Then we endured lessons on so-called “dynamic symmetry” based on the incommensurable “golden ratio” theory of composition that became popular in the early 20th century (it was considered more natural than old-school static systems). Art historians and theoreticians promoted it and some modern artists and architects adopted it. Supposedly it explained why ancient masterpieces such as the Parthenon were beautiful. We spent hours imposing geometric scaffolding over pictures of buildings or their floor plans to demonstrate how systems of proportion ruled their composition. We didn’t really buy it.
By the time modernism took hold in the no-nonsense mid-century era, certainly by the time we were in school, the metaphysical content had dissipated and we were left with only the supposed pragmatic benefits – easy to use and systematic ways to take measure of and relate the sizes of things. But if we never really believed the after-the-fact theorizing we certainly didn’t adopt it as a drawing technique. No architect I know employs a coherent system of proportion to arrive at the dimensions of things.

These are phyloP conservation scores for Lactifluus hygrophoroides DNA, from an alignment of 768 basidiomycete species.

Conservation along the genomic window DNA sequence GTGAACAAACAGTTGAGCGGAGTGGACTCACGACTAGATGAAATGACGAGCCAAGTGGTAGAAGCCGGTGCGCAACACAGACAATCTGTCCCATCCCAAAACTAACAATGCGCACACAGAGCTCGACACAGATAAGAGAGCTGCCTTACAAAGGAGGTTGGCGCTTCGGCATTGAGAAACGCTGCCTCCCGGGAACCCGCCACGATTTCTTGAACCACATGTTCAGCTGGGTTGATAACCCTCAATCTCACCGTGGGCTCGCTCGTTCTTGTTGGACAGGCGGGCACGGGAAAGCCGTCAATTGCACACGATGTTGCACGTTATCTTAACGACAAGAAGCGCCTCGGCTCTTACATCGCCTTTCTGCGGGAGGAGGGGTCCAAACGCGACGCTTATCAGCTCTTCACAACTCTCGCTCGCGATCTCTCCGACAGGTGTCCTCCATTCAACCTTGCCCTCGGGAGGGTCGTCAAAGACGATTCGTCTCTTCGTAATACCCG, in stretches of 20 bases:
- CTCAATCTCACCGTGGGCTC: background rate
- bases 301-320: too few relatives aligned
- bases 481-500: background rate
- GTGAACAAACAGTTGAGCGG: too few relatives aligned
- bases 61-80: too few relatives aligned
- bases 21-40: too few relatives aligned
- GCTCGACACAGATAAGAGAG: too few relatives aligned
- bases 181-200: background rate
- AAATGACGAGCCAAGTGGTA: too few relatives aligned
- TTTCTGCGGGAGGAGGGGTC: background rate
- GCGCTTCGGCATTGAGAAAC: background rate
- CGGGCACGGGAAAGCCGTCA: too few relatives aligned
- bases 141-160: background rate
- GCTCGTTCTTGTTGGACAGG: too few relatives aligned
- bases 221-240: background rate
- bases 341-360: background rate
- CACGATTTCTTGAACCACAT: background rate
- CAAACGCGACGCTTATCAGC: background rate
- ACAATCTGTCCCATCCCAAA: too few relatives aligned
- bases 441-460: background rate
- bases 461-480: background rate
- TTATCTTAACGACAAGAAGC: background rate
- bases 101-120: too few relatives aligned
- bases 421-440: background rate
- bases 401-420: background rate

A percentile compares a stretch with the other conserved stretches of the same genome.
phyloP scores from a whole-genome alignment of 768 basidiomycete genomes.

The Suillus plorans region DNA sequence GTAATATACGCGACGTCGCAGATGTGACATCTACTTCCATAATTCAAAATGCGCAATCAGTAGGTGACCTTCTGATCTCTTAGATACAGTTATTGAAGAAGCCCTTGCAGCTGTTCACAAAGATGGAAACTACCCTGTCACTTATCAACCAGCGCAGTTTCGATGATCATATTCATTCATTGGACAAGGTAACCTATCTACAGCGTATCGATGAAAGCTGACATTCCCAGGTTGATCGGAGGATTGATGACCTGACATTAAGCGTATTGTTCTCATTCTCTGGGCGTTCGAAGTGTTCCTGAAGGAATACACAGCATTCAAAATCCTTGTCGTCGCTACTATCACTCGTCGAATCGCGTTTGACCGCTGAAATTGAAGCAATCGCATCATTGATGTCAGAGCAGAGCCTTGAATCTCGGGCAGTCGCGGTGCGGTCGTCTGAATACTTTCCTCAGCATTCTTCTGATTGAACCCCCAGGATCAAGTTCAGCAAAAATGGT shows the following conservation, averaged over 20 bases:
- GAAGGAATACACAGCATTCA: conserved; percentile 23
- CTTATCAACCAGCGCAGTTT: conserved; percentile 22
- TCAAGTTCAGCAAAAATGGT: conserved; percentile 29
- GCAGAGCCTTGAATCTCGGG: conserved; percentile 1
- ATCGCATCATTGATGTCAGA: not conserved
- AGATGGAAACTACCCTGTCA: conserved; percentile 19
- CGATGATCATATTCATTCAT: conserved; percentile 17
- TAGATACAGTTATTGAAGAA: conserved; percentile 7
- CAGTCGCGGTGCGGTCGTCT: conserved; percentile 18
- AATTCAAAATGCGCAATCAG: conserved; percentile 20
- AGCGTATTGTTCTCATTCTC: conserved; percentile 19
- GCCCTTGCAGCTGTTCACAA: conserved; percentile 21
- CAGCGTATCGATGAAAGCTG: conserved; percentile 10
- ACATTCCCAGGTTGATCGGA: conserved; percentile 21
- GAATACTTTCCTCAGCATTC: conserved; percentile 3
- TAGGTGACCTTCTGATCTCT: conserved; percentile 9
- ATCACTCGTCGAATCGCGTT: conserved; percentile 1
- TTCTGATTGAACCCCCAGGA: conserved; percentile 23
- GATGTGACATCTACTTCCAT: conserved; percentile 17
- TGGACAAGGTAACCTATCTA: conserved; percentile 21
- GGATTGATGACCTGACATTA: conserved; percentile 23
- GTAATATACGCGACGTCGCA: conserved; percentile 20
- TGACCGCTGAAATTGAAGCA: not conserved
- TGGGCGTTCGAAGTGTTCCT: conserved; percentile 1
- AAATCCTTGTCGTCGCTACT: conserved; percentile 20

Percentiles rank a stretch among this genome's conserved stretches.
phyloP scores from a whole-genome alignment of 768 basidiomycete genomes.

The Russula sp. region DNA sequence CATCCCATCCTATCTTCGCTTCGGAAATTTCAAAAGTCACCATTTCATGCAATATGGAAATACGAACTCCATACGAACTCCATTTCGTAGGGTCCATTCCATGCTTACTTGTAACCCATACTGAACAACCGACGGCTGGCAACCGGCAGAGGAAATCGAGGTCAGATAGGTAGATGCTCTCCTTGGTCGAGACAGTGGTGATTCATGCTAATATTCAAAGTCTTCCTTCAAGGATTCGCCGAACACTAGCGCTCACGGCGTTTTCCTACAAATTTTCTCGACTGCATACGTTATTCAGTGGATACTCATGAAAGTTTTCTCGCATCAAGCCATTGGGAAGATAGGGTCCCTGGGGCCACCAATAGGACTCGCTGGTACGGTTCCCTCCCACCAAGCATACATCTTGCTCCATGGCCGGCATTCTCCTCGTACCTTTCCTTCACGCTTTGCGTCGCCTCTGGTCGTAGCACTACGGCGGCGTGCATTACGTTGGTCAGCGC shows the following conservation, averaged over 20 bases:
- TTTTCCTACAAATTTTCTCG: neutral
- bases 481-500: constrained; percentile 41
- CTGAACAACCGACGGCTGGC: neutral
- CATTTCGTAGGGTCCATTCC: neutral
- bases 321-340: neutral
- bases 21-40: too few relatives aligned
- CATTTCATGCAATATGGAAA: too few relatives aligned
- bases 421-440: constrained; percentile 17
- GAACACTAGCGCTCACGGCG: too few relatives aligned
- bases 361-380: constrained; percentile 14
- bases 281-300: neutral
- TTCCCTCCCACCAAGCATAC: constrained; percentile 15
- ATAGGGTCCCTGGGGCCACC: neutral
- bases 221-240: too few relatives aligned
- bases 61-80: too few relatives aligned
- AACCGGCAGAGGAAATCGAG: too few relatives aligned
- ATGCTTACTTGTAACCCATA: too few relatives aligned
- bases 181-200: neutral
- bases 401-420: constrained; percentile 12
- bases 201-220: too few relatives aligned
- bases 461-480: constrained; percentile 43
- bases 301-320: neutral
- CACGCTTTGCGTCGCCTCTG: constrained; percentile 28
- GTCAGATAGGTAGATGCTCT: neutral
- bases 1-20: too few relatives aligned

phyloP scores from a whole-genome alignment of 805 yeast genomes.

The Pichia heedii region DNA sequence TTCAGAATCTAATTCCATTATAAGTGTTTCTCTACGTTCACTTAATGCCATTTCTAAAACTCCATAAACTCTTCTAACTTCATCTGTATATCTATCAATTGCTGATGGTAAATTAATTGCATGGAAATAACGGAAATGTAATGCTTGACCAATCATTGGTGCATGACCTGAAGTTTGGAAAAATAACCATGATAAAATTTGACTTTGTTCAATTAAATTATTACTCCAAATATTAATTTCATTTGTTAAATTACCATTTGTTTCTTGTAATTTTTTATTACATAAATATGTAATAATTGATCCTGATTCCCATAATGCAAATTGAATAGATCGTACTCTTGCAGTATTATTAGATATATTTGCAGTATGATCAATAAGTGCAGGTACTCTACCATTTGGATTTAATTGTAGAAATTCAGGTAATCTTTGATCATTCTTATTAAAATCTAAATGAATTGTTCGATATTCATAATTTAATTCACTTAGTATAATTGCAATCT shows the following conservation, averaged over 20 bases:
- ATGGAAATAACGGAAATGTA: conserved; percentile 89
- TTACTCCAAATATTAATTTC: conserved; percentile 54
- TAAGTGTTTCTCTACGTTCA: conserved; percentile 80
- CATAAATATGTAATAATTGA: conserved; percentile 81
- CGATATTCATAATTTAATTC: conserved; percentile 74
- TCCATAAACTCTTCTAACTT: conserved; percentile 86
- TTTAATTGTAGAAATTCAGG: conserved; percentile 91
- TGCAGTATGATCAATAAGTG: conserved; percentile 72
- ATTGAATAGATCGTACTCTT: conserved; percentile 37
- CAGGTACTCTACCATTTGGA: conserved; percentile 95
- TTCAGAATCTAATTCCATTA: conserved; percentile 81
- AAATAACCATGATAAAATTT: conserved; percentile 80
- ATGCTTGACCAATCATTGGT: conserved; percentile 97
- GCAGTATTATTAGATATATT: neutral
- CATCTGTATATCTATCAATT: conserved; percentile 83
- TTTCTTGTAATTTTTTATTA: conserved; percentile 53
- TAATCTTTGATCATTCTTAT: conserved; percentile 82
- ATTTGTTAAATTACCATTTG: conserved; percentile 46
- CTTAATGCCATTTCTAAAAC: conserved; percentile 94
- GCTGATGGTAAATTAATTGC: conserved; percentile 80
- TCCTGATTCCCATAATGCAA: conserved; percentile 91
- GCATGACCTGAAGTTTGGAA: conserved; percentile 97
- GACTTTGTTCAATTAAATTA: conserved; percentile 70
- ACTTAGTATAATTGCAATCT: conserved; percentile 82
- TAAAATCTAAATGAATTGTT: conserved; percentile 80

Was it always interesting only in an academic way? We all certainly do still think of buildings and rooms as “well proportioned” when we see good ones (not to mention people and all sorts of things natural and man-made). But in practice architects today arrive at good proportions mostly via intuition and feeling, not math. I wonder though if there isn’t math behind the intuition. Conversely, I wonder if when we make drawings by typing commands into a computer as we have now for the last quarter of a century whether that math has gotten in the way of our intuition.